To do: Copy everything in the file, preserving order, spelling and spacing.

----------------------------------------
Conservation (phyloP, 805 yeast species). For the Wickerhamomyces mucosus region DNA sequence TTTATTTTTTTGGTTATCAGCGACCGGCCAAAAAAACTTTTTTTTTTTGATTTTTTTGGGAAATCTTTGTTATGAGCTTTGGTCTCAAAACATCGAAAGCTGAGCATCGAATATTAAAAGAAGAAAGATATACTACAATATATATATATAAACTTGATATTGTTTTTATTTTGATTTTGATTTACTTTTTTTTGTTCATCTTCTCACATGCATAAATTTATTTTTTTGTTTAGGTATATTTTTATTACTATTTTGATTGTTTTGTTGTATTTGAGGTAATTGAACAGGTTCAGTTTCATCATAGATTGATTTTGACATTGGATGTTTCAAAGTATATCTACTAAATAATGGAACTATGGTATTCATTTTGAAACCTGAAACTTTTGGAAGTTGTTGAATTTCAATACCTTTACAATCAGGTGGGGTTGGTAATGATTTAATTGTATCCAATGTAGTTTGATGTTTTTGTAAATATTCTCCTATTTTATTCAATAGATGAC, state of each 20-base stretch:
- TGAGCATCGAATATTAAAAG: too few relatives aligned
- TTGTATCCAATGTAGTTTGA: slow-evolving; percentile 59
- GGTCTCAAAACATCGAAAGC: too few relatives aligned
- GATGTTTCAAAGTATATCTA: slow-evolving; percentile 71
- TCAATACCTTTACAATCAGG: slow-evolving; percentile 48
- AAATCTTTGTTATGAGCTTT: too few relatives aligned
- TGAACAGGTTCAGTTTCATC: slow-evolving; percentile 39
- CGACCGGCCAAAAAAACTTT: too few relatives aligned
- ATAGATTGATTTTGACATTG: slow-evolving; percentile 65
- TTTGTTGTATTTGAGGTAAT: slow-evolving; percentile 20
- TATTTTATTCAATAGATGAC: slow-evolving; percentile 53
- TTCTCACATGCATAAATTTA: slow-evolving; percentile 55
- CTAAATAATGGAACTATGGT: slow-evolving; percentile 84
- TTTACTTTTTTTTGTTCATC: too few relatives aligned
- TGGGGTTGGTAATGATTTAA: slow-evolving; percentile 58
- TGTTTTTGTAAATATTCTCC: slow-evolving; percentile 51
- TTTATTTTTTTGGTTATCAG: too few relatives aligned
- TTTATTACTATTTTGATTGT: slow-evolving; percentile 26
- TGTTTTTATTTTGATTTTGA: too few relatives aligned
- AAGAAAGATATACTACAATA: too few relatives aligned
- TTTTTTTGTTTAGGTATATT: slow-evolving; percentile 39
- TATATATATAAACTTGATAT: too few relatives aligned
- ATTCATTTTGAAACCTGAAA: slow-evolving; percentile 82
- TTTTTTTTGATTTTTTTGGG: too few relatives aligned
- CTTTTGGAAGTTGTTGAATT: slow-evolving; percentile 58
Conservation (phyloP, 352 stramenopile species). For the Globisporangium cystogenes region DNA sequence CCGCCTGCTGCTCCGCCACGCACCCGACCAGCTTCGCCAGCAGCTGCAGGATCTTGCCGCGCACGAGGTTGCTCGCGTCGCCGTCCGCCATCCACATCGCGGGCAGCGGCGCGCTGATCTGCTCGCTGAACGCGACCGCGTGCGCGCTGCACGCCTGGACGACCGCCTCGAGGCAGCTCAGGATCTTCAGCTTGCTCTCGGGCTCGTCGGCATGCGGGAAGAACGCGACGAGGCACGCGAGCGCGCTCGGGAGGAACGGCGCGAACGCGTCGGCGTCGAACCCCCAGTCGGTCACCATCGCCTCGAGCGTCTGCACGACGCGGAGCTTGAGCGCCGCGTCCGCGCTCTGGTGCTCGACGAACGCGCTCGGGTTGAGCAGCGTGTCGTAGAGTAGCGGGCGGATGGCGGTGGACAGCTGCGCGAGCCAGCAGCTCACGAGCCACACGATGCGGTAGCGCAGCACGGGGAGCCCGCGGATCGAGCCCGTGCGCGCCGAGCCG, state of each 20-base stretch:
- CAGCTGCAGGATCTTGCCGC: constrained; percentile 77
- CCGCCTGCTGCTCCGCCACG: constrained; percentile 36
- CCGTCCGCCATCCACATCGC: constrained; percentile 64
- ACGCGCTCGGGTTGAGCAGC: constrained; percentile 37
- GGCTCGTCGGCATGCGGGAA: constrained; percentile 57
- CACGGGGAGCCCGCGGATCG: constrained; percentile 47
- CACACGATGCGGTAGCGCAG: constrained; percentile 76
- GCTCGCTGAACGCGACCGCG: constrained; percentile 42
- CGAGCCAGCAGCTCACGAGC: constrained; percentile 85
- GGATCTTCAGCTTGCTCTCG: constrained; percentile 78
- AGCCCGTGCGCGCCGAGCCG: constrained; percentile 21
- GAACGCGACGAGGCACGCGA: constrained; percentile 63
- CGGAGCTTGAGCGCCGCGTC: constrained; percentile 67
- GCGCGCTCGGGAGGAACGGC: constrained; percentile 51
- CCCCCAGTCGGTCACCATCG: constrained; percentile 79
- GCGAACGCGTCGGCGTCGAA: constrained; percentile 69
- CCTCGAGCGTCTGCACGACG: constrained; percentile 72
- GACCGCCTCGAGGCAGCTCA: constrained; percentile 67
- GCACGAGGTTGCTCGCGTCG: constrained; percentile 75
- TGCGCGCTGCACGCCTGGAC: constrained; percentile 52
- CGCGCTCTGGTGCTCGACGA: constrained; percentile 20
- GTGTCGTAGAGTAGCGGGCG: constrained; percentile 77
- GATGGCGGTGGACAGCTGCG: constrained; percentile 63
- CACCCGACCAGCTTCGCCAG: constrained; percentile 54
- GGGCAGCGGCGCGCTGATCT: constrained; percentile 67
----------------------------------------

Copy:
Conservation (phyloP, 805 yeast species). For the Wickerhamomyces mucosus region DNA sequence TTTATTTTTTTGGTTATCAGCGACCGGCCAAAAAAACTTTTTTTTTTTGATTTTTTTGGGAAATCTTTGTTATGAGCTTTGGTCTCAAAACATCGAAAGCTGAGCATCGAATATTAAAAGAAGAAAGATATACTACAATATATATATATAAACTTGATATTGTTTTTATTTTGATTTTGATTTACTTTTTTTTGTTCATCTTCTCACATGCATAAATTTATTTTTTTGTTTAGGTATATTTTTATTACTATTTTGATTGTTTTGTTGTATTTGAGGTAATTGAACAGGTTCAGTTTCATCATAGATTGATTTTGACATTGGATGTTTCAAAGTATATCTACTAAATAATGGAACTATGGTATTCATTTTGAAACCTGAAACTTTTGGAAGTTGTTGAATTTCAATACCTTTACAATCAGGTGGGGTTGGTAATGATTTAATTGTATCCAATGTAGTTTGATGTTTTTGTAAATATTCTCCTATTTTATTCAATAGATGAC, state of each 20-base stretch:
- TGAGCATCGAATATTAAAAG: too few relatives aligned
- TTGTATCCAATGTAGTTTGA: slow-evolving; percentile 59
- GGTCTCAAAACATCGAAAGC: too few relatives aligned
- GATGTTTCAAAGTATATCTA: slow-evolving; percentile 71
- TCAATACCTTTACAATCAGG: slow-evolving; percentile 48
- AAATCTTTGTTATGAGCTTT: too few relatives aligned
- TGAACAGGTTCAGTTTCATC: slow-evolving; percentile 39
- CGACCGGCCAAAAAAACTTT: too few relatives aligned
- ATAGATTGATTTTGACATTG: slow-evolving; percentile 65
- TTTGTTGTATTTGAGGTAAT: slow-evolving; percentile 20
- TATTTTATTCAATAGATGAC: slow-evolving; percentile 53
- TTCTCACATGCATAAATTTA: slow-evolving; percentile 55
- CTAAATAATGGAACTATGGT: slow-evolving; percentile 84
- TTTACTTTTTTTTGTTCATC: too few relatives aligned
- TGGGGTTGGTAATGATTTAA: slow-evolving; percentile 58
- TGTTTTTGTAAATATTCTCC: slow-evolving; percentile 51
- TTTATTTTTTTGGTTATCAG: too few relatives aligned
- TTTATTACTATTTTGATTGT: slow-evolving; percentile 26
- TGTTTTTATTTTGATTTTGA: too few relatives aligned
- AAGAAAGATATACTACAATA: too few relatives aligned
- TTTTTTTGTTTAGGTATATT: slow-evolving; percentile 39
- TATATATATAAACTTGATAT: too few relatives aligned
- ATTCATTTTGAAACCTGAAA: slow-evolving; percentile 82
- TTTTTTTTGATTTTTTTGGG: too few relatives aligned
- CTTTTGGAAGTTGTTGAATT: slow-evolving; percentile 58
Conservation (phyloP, 352 stramenopile species). For the Globisporangium cystogenes region DNA sequence CCGCCTGCTGCTCCGCCACGCACCCGACCAGCTTCGCCAGCAGCTGCAGGATCTTGCCGCGCACGAGGTTGCTCGCGTCGCCGTCCGCCATCCACATCGCGGGCAGCGGCGCGCTGATCTGCTCGCTGAACGCGACCGCGTGCGCGCTGCACGCCTGGACGACCGCCTCGAGGCAGCTCAGGATCTTCAGCTTGCTCTCGGGCTCGTCGGCATGCGGGAAGAACGCGACGAGGCACGCGAGCGCGCTCGGGAGGAACGGCGCGAACGCGTCGGCGTCGAACCCCCAGTCGGTCACCATCGCCTCGAGCGTCTGCACGACGCGGAGCTTGAGCGCCGCGTCCGCGCTCTGGTGCTCGACGAACGCGCTCGGGTTGAGCAGCGTGTCGTAGAGTAGCGGGCGGATGGCGGTGGACAGCTGCGCGAGCCAGCAGCTCACGAGCCACACGATGCGGTAGCGCAGCACGGGGAGCCCGCGGATCGAGCCCGTGCGCGCCGAGCCG, state of each 20-base stretch:
- CAGCTGCAGGATCTTGCCGC: constrained; percentile 77
- CCGCCTGCTGCTCCGCCACG: constrained; percentile 36
- CCGTCCGCCATCCACATCGC: constrained; percentile 64
- ACGCGCTCGGGTTGAGCAGC: constrained; percentile 37
- GGCTCGTCGGCATGCGGGAA: constrained; percentile 57
- CACGGGGAGCCCGCGGATCG: constrained; percentile 47
- CACACGATGCGGTAGCGCAG: constrained; percentile 76
- GCTCGCTGAACGCGACCGCG: constrained; percentile 42
- CGAGCCAGCAGCTCACGAGC: constrained; percentile 85
- GGATCTTCAGCTTGCTCTCG: constrained; percentile 78
- AGCCCGTGCGCGCCGAGCCG: constrained; percentile 21
- GAACGCGACGAGGCACGCGA: constrained; percentile 63
- CGGAGCTTGAGCGCCGCGTC: constrained; percentile 67
- GCGCGCTCGGGAGGAACGGC: constrained; percentile 51
- CCCCCAGTCGGTCACCATCG: constrained; percentile 79
- GCGAACGCGTCGGCGTCGAA: constrained; percentile 69
- CCTCGAGCGTCTGCACGACG: constrained; percentile 72
- GACCGCCTCGAGGCAGCTCA: constrained; percentile 67
- GCACGAGGTTGCTCGCGTCG: constrained; percentile 75
- TGCGCGCTGCACGCCTGGAC: constrained; percentile 52
- CGCGCTCTGGTGCTCGACGA: constrained; percentile 20
- GTGTCGTAGAGTAGCGGGCG: constrained; percentile 77
- GATGGCGGTGGACAGCTGCG: constrained; percentile 63
- CACCCGACCAGCTTCGCCAG: constrained; percentile 54
- GGGCAGCGGCGCGCTGATCT: constrained; percentile 67